Moving On

Monday was a day to celebrate for the Kansas basketball program, even if the season never came close to ending the way everyone associated dreamt of. It was day to bid farewell and to wish the best to Andrew Wiggins, who officially declared for the NBA draft.

Monday was a day to celebrate for the Kansas basketball program, even if the season never came close to ending the way everyone associated dreamt of. It was day to bid farewell and to wish the best to Andrew Wiggins, who officially declared for the NBA draft.

Wiggins, who shocked many by choosing Kansas a year ago, ended a year that was a genuine love affair between he and the Jayhawk fans. With his announcement comes the anticipation of possibly being the top overall pick in June's draft.

"It wasn't an easy decision because the fans show me so much love here. My teammates, it's just fun being around them and the coaches, and it's fun playing in Allen Fieldhouse," Wiggins said. "I wish I just had more time. College goes by so fast. I can see why people stay all four years. I just want to thank everyone for being here and thank you for supporting my decision."

Though only a freshman, Wiggins led Kansas in scoring with 17.1 points per game and set the Kansas freshman single-season scoring record with 597 points in 2013-14, making him the second straight Jayhawk to surpass former Kansas great Danny Manning's record in 1985. Ben McLemore broke the record last season with 589 points scored.

Some will talk about Wiggins' final game at Kansas, where he scored four points in an NCAA Tournament loss to Stanford, but in doing so, they'll forget many highlights that filled stat sheets and entertained many, as the Jayhawks capture a 10th consecutive Big 12 championship. His impact on the program will have lasting effects that are just beginning.

"Well, obviously, although it didn't end the way we all had hoped it would, we won another league championship and that would have been very difficult to do without Andrew's presence," head coach Bill Self said. "He impacted our performance on the court in a big way. Sometimes, I think, when you're here a short period of time, not everybody gets a chance to know him the way that we all know him -- what you see is what you get. He's a humble, unselfish, team-first guy. I think that he's been an unbelievable ambassador for our program and will continue to be a great ambassador for the years moving forward."

"He really has been a blessing to coach, and I think all our coaches would say that. Certainly, all the teammates would say he's been great in the locker room. He's impacted us in a big way; I do think when you recruit a player of his caliber that comes in with as much hype as he's had and handled everything as well and beautifully as he has - considering all the hype - I think it certainly should bode well for us in him helping us recruit others, as well."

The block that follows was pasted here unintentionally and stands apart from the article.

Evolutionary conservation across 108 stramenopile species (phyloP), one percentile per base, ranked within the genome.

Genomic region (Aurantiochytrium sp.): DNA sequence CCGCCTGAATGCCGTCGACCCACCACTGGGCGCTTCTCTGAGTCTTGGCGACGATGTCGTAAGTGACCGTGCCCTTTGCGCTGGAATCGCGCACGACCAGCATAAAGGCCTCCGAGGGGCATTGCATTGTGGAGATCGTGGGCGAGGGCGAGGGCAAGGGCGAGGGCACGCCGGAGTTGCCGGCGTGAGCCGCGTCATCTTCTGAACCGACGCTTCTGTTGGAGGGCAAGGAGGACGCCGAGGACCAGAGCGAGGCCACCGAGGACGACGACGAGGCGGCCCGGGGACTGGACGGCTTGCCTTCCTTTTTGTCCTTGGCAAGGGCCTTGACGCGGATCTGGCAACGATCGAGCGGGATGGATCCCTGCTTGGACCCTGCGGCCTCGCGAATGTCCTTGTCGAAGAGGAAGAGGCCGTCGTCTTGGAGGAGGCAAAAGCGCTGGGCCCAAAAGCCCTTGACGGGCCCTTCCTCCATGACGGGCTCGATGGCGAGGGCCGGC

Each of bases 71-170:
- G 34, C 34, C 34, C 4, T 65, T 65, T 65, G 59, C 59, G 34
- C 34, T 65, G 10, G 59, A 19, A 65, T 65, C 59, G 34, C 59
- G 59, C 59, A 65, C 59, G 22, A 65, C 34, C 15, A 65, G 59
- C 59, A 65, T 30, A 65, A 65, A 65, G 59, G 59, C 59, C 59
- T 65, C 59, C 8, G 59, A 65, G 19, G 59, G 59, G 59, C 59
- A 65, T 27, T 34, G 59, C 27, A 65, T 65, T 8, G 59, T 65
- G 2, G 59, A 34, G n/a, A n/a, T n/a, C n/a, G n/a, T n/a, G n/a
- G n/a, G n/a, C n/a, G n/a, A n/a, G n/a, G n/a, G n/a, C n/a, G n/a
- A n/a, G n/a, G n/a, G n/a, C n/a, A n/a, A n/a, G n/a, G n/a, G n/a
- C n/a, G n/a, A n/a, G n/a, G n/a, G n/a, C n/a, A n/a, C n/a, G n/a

Wiggins mindful of his own legacy, says he will be a Jayhawks for life and knows that despite spending just one year in Lawrence, this is only the start of great things.

"I'm just confident that I'm ready," Wiggins said. "It's always been a big dream of mine to follow in my father's footsteps and play at the highest level of basketball."

The partnership between Wiggins and Kansas was a successful one, even if the end result wasn't what everyone envisioned. With this year, Kansas gained a remarkable talent and an ambassador for its program wherever the future takes him. For Wiggins, it was a unique opportunity to be part of something special and if the system were different, it's something he would have loved to last longer. In the end, there are no regrets, only gratitude.

"I'm grateful that I chose this school," Wiggins said. "They've shown me nothing but love. My teammates are like my brothers now. The coaches let me play my game; they did nothing but show me love, too, and made me feel comfortable. The fans were crazy. If I could do it all over again, I would."

"You can," Self joked to a room full of laughter. "You haven't signed anything yet, have you?"


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